As most of you know all too well, entrepreneurship is not for the faint of heart. It’s hard work. It’s stressful. The hours are long and there’s very little certainty from one day to the next. But, if you think successful business owners love to take risks, think again.
Too Many Risks = Bankruptcy
We all know the miserable statistics for businesses that don’t survive their first five years. The main reason for this high failure rate is that business owners don’t realize how much cash they really need to get their businesses off the ground. An even bigger issue is that new owners often think they’re supposed to take risks. Isn’t that what entrepreneurs do? No! That kind of thinking can be a death knell to any business.
It’s all about Measured Risks
I’ve been involved in many businesses over the years as an investor, advisor and entrepreneur. Sure, I’ve taken risks. But each and every risk I’ve taken has been a measured one. I never throw caution to the wind and bet the farm. Take a look at businesses that appear to be taking big risks. In reality, you’ll find that most of the seemingly big risks are really carefully measured risks based on the size of the business and the risk it is taking.
Even Apple, with infinite resources and billions of spare cash, rarely takes big risks. Almost all Apple’s innovations are incremental. It’s the same for any successful business. The risks might look large and bold from an outsider’s perspective, but for the business owner they’re just incremental—situations they can get out of quickly and easily if need be.
Fast Growth isn’t It
This is where many new businesses fail. They think they should focus on growth first and profits second. Sure, you can find examples of businesses for which this strategy has worked. But I promise you that far more businesses have crashed and burned–not prospered–by following the growth-first approach.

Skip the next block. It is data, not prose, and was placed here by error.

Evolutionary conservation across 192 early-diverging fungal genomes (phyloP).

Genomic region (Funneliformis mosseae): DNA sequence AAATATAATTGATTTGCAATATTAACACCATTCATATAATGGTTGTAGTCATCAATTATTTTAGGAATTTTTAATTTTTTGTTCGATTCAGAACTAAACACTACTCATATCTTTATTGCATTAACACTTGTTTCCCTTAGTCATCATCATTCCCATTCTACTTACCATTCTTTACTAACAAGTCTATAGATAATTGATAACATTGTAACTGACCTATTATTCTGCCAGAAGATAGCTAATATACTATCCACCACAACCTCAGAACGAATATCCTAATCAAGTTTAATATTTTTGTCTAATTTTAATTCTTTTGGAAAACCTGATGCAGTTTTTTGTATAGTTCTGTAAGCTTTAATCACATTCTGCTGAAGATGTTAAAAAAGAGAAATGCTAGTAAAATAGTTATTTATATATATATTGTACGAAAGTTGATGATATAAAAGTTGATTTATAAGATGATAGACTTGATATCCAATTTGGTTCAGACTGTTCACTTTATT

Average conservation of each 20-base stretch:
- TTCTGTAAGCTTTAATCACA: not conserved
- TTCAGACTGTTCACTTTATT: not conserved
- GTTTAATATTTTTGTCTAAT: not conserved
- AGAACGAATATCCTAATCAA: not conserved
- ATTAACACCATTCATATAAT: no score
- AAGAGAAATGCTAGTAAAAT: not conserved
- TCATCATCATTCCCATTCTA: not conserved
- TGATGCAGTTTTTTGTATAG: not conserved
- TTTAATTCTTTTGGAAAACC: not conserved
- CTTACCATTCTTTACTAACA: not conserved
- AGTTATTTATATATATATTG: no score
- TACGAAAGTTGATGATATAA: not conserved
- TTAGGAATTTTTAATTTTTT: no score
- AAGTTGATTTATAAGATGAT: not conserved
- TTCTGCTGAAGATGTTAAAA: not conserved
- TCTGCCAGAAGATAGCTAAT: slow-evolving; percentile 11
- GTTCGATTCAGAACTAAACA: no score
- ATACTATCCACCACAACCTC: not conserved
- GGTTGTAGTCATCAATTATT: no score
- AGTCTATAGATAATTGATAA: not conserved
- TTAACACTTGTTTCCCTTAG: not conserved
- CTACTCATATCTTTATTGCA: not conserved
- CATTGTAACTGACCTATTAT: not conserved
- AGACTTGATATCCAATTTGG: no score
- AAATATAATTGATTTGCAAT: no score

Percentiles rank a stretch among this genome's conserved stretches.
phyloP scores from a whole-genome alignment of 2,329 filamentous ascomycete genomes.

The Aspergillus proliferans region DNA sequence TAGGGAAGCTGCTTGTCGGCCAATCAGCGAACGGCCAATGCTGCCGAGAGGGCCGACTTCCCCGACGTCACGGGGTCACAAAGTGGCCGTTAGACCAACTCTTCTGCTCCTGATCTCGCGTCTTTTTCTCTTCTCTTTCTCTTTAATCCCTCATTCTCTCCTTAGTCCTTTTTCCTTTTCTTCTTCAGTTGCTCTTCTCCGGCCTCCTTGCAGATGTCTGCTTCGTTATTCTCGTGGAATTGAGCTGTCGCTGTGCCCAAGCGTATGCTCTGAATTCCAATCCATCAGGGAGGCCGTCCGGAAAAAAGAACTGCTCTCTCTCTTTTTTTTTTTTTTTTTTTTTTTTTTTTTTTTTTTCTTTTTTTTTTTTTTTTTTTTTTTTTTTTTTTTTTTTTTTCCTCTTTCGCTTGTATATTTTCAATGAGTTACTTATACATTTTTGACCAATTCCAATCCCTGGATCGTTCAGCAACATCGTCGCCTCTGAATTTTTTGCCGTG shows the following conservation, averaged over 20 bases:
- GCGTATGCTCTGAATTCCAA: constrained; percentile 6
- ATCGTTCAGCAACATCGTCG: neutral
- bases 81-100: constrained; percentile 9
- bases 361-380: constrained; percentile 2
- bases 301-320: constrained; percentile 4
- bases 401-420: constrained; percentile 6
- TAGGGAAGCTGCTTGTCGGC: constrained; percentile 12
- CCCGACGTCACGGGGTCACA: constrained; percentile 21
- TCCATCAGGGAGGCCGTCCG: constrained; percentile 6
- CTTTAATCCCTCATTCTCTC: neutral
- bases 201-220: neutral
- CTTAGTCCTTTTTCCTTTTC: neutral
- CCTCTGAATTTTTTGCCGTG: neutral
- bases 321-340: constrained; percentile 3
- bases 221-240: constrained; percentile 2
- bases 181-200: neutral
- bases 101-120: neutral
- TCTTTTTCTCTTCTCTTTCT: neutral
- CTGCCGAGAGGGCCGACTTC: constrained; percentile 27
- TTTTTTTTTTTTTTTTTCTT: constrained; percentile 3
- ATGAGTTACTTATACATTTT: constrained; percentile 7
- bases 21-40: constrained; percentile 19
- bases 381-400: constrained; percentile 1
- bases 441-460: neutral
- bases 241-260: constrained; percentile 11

Businesses with longevity are the ones that know that without profits, you can’t have positive cash flow. They also know a sustainable business always looks at profits before growth. If you’ve been in business for more than ten years, congrats! You know you need a healthy cash cushion at all times to get through the bumps in the road.
If you spend every last dollar on growth, eventually, there will be a time when the market moves against you. Those times can cause your businesses to take a severe hit, even fail. Businesses need rainy-day funds, just like people do.
Always Consider the Downside
If you only talk about the potential upside of an idea, you’re doing yourself, your employees and your stakeholders a disservice. Successful business owners know that it’s very rare for a business or product to come to fruition exactly as envisioned in the original business plan. Pivots are part of the game and there always has to be a worst-case scenario built in to your game plan. Even if you’re not talking about the downside, your best customers, clients and financial backers probably are. Build up your cash!
Delegate (with Oversight)
Entrepreneurs who build larger firms have to learn how to delegate. They know they can do everything on their own. If they’re successful, they’ve learned that it’s not just delegation that’s important, but delegation with oversight. Always make sure there is a review process in place so you can decide whether to move forward on an idea, to pivot or to just plain stop.
“Plan for the Worst and Hope for the Best”
This has been my mantra for years. As one owner told me recently: “Planning for the worst and hoping for the best has saved me from bankruptcy several times. My first venture worked out well, but as I learned the hard way, I was lucky the first time, not good. My second and third big bets did not work out. That’s why scenario planning quickly became a crucial part of my planning process as I got older and smarter.”
I couldn’t agree more.
Make sure you have at least one financial advisor you can trust to be a true “thinking partner” and sounding board, not just a number cruncher/document preparer. If you or someone close to you is at a critical juncture in their entrepreneurial journey, I’d love to meet and see if we can get the enterprise to the next level of success.
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